SITXCCS014 Provide a Service to Customers

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SITXCCS014 Provide a Service to Customers

In this unit you will learn how to;

  1. Communicate with internal and external customers
  2. follow defined organisational standards when delivering service
  3. Provide a service to customers
  4. Resppond to customer complaints, and;
  5. provide internal feedback on customer service practices


Customers are without exception the most important part of any business regardless of whether it is a small tourism operator, a bar, a large professional or government organisation. A great location, excellent products or services, best prices and a modern shop or office are of little use if no one wants to do business with you. You would soon be closing your doors. A good customer service policy therefore is important to any organisations success. It cannot be taken for granted; if you do not provide a good service to your customers or clients – then there are many other competitors who will. Make it your business to increase your organisation’s customer base by offering them friendly, courteous and welcoming service.

This is especially true of the tourism and hospitality industries as the products and services offered here are “intangible”

  • a tangible product is one that you can touch and take home with you and have lasting use of. For example a CD, or clothes, a car or furniture are all tangible products.

an intangible product is one that you cannot actually take home with you. It is, in general, a service that you are paying for; for example when booking a hotel for the night you are paying for the right to use the hotel room for a specified amount of time only; you are not actually buying the bed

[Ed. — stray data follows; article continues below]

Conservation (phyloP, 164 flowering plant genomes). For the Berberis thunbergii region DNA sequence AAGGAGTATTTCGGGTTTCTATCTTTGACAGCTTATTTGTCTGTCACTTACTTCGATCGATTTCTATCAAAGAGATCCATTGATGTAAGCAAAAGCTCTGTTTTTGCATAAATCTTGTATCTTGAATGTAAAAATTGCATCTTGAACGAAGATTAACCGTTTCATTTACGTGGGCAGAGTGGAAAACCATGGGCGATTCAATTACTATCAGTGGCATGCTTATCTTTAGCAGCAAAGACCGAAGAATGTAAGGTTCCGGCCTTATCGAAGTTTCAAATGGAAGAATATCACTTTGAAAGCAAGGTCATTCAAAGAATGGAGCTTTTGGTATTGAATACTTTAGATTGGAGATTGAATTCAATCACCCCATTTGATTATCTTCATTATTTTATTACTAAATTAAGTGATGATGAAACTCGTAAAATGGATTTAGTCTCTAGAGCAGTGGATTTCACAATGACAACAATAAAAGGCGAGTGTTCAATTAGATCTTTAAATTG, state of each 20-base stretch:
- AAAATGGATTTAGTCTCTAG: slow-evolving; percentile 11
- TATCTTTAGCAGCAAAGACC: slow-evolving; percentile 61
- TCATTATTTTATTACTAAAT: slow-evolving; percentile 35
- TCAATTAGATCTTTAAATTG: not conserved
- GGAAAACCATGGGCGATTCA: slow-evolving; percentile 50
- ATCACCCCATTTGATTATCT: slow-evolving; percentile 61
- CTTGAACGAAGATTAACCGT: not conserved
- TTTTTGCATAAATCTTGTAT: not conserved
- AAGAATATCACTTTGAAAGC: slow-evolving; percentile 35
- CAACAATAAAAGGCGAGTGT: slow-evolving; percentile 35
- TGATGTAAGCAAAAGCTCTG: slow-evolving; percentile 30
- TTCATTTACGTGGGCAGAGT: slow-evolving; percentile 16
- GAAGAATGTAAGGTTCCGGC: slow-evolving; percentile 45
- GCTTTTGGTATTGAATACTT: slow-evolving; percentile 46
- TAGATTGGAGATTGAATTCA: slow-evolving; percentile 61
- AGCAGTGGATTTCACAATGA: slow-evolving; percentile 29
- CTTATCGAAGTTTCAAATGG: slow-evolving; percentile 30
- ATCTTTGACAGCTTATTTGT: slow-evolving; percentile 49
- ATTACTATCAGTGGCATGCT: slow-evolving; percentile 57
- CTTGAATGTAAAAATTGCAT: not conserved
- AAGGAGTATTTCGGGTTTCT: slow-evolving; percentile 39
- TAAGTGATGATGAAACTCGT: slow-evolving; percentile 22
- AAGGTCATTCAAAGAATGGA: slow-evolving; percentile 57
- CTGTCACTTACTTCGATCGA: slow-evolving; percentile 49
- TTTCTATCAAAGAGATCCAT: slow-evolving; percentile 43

Communicate with internal and external customers

Communicating effectively is, without a doubt, one of the most important skills that you will learn. The key to dealing successfully with other people, whether they are colleagues or customers, is to gain an in depth understanding of their needs and expectations. Often a customer will have fairly exact ideas of what they are after. Sometimes, however, they only have vague notions of having a relaxing holiday somewhere and it will be up to you to draw information from them to help them make decisions. This requires excellent communication skills.

Who is the customer?

Before we look at communication skills it is useful to know who your potential customers are as communications methods may vary depending on your audience.

A customer is someone who has a specific requirement for a product or service and seeks out a business that is likely to have that product or service in order to satisfy that requirement. Customers can be;

  • new or prospective contacts – people who have not done business with you before but have the potential to do so. These people may be recommended to you by existing customers, may see your ads or promotional materials or may simply walk in off the street.
  • repeat customers – people who do business with your organisation regularly. It is important to keep these customers happy as they have a substantial influence on your businesses continued success.
  • external and internal customers. External customers are people who come from outside your organisation and have no direct links with it. They simply walk in, off the street, or phone in with their needs. An external customer pays real money for your product, a fact that shows up on the bottom line.
  • Internal customers are, more often than not, people who work for or with the organisation. For example; employees who may receive products at a greatly reduced price, or as part of their employment benefits. Internal customers can also be other departments within the organisation – where goods or services are “transferred” between departments and no money changes hands.